What is the process to settle relationship property matters by agreement?
When a relationship breaks down, relationship property disputes can be settled in two ways, either by agreement between the parties or through the Family Courts.
4 Steps to settle by Agreement
Settling relationship property matters by agreement means the Family Court is not involved. Instead, parties come to an agreement themselves usually with assistance from their lawyers.
This process ideally takes between three to six months. If there are delays with providing or obtaining disclosure, it can take a year or more. If there is a lengthy delay, we would usually suggest filing with the family court.
Settling by agreement is far more effective in terms of time and money than the Court process. For these reasons we always encourage our clients to use this method if possible.
An outline of the agreement process:
- Step 1 – Disclosure / Information Gathering
- Step 2 – Negotiations
- Step 3 – Agreement
- Step 4 – Settlement
Step 1 – Disclosure / Information gathering
Why is this an important first step?
This is the very first step to resolution. Many clients often want to jump ahead to the negotiation process before taking this very essential first step of information gathering.
This step is vital:
- This will allow both parties to establish the total relationship property pool and compile a schedule of assets and liabilities.
- From a practical perspective, meaningful negotiation cannot be undertaken unless both parties know what they are dealing with and have a full understanding of the details of what the relationship pool is comprised of. This includes knowing what property is relationship property and what the value of the relationship property is.
- Without full disclosure, there is a real risk that whatever the parties agree in negotiations will be challenged and set aside by the Court in the future. This would likely occur if it is later discovered that one party had not made a material disclosure. Non-disclosure should be avoided as it could lead to further legal costs and delays for both parties.
- It is also in both parties’ interests to have a clean break and move on without worrying about their agreement being challenged.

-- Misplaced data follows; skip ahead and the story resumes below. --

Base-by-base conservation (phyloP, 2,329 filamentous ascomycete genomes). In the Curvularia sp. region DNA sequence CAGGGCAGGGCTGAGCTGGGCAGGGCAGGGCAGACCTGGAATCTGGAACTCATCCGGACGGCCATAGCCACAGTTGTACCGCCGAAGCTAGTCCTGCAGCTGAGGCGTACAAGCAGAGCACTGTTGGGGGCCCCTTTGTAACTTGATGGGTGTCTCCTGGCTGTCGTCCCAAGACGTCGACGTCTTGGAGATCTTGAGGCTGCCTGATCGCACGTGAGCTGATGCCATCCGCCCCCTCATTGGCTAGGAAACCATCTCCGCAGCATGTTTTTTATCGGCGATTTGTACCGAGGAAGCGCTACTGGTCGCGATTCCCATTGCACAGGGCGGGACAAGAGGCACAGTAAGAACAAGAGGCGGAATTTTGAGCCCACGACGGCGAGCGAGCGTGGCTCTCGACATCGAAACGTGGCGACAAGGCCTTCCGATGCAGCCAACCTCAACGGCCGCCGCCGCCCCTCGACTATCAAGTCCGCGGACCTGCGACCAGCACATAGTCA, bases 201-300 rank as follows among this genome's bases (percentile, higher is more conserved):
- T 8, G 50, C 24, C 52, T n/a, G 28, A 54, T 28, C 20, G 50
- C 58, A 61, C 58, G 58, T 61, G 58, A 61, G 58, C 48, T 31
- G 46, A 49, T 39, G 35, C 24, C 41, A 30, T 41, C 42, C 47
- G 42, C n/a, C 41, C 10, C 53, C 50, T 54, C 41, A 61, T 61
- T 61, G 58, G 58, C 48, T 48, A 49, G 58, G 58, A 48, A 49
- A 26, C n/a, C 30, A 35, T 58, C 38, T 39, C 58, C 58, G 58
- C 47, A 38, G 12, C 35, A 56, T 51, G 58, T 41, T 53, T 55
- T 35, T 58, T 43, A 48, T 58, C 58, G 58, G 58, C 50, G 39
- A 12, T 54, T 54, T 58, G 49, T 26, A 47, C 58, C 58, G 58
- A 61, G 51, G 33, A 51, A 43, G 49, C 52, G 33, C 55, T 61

What is the process?
Broadly, this process could be commenced by one party instructing their lawyer to write to the other party, notifying that they wish to separate and requesting from the other party financial information or other details in respect of relationship property. In New Zealand, due to the existence of the increasing complexity of property ownership (such as the use of family trusts and various company structures), in some cases, experts and valuations may be needed to provide clarity.
What “relationship property” covers
Relationship property covers things of financial value that were gained during the relationship. It can include:
- the family home and contents (but not taonga or heirlooms), other land or buildings and vehicles
- salary or wages earned during the relationship, insurance payouts, superannuation you received, rents and other income from joint property
- any property gained when you were in the relationship or had the relationship in mind and intended for both of you to use
- non-personal debts (your personal debts are your own responsibility)
- gifts or inheritances that have become mixed with relationship property
- property you both agree is relationship property
- increases in the value of relationship property, income from it or the proceeds from the sale of it.
Generally, some examples of standard documents to provide or request include:
- Bank account statements, whether separate or joint (click here for my article regarding disclosure of bank accounts https://www.jeremysutton.co.nz/2017/06/bank-accounts-during-the-relationship-what-happens-after-separation/);
- Company annual statements;